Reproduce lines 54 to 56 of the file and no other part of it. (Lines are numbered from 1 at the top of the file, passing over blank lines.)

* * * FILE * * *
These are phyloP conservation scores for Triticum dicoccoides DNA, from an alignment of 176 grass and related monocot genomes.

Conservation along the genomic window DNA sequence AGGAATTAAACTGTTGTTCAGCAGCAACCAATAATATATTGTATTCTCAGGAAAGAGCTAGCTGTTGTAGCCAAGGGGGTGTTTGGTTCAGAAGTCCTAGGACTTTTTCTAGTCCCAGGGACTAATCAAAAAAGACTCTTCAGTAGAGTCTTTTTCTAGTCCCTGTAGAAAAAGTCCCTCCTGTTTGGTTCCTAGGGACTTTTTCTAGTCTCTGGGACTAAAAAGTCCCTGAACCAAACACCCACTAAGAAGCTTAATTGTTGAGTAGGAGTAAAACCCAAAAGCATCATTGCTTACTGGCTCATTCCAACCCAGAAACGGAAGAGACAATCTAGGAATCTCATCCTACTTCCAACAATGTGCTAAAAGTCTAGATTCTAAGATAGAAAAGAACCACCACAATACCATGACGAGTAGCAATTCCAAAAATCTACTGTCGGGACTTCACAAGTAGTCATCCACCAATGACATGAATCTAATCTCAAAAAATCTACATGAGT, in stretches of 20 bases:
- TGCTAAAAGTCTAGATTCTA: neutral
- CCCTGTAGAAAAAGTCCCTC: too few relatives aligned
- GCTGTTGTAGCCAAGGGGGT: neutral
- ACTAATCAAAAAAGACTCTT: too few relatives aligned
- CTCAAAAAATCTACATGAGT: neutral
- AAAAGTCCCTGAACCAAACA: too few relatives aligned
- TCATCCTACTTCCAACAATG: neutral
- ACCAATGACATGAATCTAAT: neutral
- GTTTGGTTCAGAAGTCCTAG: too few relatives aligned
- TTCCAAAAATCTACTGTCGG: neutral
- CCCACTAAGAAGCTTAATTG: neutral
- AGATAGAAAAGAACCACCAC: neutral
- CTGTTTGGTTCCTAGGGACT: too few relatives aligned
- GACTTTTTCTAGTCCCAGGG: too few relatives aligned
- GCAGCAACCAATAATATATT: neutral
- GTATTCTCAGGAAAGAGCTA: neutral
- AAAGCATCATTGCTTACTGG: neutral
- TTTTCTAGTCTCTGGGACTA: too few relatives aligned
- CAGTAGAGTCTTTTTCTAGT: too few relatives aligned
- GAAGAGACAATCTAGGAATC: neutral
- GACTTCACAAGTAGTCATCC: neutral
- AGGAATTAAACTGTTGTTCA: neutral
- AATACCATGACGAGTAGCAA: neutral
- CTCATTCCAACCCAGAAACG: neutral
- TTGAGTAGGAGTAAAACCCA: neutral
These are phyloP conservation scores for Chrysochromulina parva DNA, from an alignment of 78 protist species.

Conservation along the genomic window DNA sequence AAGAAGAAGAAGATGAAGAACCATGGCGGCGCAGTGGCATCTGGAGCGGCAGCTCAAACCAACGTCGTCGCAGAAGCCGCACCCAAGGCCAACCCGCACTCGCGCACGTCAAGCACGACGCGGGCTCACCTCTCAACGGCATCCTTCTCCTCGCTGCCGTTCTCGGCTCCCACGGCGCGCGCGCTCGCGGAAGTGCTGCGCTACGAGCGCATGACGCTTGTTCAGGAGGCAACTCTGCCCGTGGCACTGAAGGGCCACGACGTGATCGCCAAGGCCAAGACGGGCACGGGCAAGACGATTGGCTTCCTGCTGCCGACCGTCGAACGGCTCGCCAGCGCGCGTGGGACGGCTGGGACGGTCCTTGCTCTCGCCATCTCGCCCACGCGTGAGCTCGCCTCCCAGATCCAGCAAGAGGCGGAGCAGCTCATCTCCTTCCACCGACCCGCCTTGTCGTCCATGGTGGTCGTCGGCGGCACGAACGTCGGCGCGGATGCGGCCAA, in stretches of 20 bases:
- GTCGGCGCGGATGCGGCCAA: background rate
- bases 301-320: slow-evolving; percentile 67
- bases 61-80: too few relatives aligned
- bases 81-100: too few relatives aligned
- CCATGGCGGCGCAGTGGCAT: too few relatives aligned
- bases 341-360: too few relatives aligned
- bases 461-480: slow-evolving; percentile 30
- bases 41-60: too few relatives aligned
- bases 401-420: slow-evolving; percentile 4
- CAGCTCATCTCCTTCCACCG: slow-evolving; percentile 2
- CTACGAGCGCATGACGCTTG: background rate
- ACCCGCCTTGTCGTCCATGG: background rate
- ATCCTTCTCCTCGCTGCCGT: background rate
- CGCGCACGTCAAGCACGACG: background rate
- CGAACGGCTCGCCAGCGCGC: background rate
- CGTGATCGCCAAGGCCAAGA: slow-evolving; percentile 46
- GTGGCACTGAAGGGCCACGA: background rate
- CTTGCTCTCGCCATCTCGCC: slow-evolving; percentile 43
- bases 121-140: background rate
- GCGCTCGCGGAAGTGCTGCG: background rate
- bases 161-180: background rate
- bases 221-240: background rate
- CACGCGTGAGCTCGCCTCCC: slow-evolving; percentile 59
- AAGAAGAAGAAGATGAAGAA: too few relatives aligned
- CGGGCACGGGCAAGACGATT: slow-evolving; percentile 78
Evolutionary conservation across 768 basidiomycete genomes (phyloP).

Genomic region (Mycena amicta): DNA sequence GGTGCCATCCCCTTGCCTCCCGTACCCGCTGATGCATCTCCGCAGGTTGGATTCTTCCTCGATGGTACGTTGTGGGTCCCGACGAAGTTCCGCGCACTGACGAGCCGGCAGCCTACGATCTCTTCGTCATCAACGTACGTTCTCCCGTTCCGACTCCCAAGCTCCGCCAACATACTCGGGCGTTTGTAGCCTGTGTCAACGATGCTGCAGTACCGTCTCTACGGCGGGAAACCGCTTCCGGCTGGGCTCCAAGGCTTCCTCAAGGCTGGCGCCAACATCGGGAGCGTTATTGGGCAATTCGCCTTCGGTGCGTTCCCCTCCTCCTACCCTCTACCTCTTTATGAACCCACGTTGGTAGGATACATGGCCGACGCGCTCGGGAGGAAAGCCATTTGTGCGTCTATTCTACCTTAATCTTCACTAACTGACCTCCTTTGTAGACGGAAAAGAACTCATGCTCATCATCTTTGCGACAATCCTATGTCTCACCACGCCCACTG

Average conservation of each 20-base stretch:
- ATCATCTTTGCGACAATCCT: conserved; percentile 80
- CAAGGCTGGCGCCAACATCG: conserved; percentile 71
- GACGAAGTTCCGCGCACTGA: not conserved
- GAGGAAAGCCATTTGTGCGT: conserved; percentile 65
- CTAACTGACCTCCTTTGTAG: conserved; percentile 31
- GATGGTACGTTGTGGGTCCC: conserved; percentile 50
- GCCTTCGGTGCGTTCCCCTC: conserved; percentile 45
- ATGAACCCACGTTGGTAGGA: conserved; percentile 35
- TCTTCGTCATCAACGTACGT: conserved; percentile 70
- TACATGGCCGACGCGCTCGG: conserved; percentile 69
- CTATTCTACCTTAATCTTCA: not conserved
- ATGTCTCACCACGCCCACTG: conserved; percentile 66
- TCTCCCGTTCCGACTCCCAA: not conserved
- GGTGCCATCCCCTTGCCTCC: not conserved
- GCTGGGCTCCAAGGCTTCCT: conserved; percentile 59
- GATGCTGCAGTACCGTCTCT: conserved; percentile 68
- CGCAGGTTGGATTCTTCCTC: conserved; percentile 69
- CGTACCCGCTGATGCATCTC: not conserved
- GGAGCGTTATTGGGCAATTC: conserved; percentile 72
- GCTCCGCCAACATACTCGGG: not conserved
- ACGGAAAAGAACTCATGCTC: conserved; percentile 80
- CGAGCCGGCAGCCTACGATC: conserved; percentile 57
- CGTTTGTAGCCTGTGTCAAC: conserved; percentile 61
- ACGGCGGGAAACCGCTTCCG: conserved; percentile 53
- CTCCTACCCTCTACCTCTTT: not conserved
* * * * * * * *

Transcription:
- CGGGCACGGGCAAGACGATT: slow-evolving; percentile 78
Evolutionary conservation across 768 basidiomycete genomes (phyloP).

Genomic region (Mycena amicta): DNA sequence GGTGCCATCCCCTTGCCTCCCGTACCCGCTGATGCATCTCCGCAGGTTGGATTCTTCCTCGATGGTACGTTGTGGGTCCCGACGAAGTTCCGCGCACTGACGAGCCGGCAGCCTACGATCTCTTCGTCATCAACGTACGTTCTCCCGTTCCGACTCCCAAGCTCCGCCAACATACTCGGGCGTTTGTAGCCTGTGTCAACGATGCTGCAGTACCGTCTCTACGGCGGGAAACCGCTTCCGGCTGGGCTCCAAGGCTTCCTCAAGGCTGGCGCCAACATCGGGAGCGTTATTGGGCAATTCGCCTTCGGTGCGTTCCCCTCCTCCTACCCTCTACCTCTTTATGAACCCACGTTGGTAGGATACATGGCCGACGCGCTCGGGAGGAAAGCCATTTGTGCGTCTATTCTACCTTAATCTTCACTAACTGACCTCCTTTGTAGACGGAAAAGAACTCATGCTCATCATCTTTGCGACAATCCTATGTCTCACCACGCCCACTG